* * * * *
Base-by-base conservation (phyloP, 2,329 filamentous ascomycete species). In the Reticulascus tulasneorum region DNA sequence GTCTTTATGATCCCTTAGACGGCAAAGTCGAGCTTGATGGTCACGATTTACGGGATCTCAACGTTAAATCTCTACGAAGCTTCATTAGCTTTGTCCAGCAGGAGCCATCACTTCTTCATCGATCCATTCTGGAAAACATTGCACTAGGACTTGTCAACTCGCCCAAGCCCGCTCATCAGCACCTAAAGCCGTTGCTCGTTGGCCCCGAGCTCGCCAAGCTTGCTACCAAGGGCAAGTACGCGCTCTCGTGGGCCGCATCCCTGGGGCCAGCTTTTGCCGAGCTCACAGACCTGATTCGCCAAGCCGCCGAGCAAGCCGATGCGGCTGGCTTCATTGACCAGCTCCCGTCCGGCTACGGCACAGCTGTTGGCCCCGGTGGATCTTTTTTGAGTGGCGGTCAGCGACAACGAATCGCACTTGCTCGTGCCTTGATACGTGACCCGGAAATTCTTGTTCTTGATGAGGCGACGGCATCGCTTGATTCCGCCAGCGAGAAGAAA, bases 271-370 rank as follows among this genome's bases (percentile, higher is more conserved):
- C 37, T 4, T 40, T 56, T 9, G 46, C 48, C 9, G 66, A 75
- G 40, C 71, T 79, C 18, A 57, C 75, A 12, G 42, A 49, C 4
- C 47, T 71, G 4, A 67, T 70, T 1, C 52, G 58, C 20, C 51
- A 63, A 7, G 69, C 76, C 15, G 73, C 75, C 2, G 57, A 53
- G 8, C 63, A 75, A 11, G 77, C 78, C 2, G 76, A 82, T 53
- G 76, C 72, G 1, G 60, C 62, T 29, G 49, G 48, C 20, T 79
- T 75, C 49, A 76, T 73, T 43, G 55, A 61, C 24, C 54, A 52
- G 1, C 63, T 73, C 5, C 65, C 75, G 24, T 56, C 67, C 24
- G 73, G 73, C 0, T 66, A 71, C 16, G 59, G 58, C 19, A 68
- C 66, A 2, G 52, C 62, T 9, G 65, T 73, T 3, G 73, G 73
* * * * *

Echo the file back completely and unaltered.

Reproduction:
Base-by-base conservation (phyloP, 2,329 filamentous ascomycete species). In the Reticulascus tulasneorum region DNA sequence GTCTTTATGATCCCTTAGACGGCAAAGTCGAGCTTGATGGTCACGATTTACGGGATCTCAACGTTAAATCTCTACGAAGCTTCATTAGCTTTGTCCAGCAGGAGCCATCACTTCTTCATCGATCCATTCTGGAAAACATTGCACTAGGACTTGTCAACTCGCCCAAGCCCGCTCATCAGCACCTAAAGCCGTTGCTCGTTGGCCCCGAGCTCGCCAAGCTTGCTACCAAGGGCAAGTACGCGCTCTCGTGGGCCGCATCCCTGGGGCCAGCTTTTGCCGAGCTCACAGACCTGATTCGCCAAGCCGCCGAGCAAGCCGATGCGGCTGGCTTCATTGACCAGCTCCCGTCCGGCTACGGCACAGCTGTTGGCCCCGGTGGATCTTTTTTGAGTGGCGGTCAGCGACAACGAATCGCACTTGCTCGTGCCTTGATACGTGACCCGGAAATTCTTGTTCTTGATGAGGCGACGGCATCGCTTGATTCCGCCAGCGAGAAGAAA, bases 271-370 rank as follows among this genome's bases (percentile, higher is more conserved):
- C 37, T 4, T 40, T 56, T 9, G 46, C 48, C 9, G 66, A 75
- G 40, C 71, T 79, C 18, A 57, C 75, A 12, G 42, A 49, C 4
- C 47, T 71, G 4, A 67, T 70, T 1, C 52, G 58, C 20, C 51
- A 63, A 7, G 69, C 76, C 15, G 73, C 75, C 2, G 57, A 53
- G 8, C 63, A 75, A 11, G 77, C 78, C 2, G 76, A 82, T 53
- G 76, C 72, G 1, G 60, C 62, T 29, G 49, G 48, C 20, T 79
- T 75, C 49, A 76, T 73, T 43, G 55, A 61, C 24, C 54, A 52
- G 1, C 63, T 73, C 5, C 65, C 75, G 24, T 56, C 67, C 24
- G 73, G 73, C 0, T 66, A 71, C 16, G 59, G 58, C 19, A 68
- C 66, A 2, G 52, C 62, T 9, G 65, T 73, T 3, G 73, G 73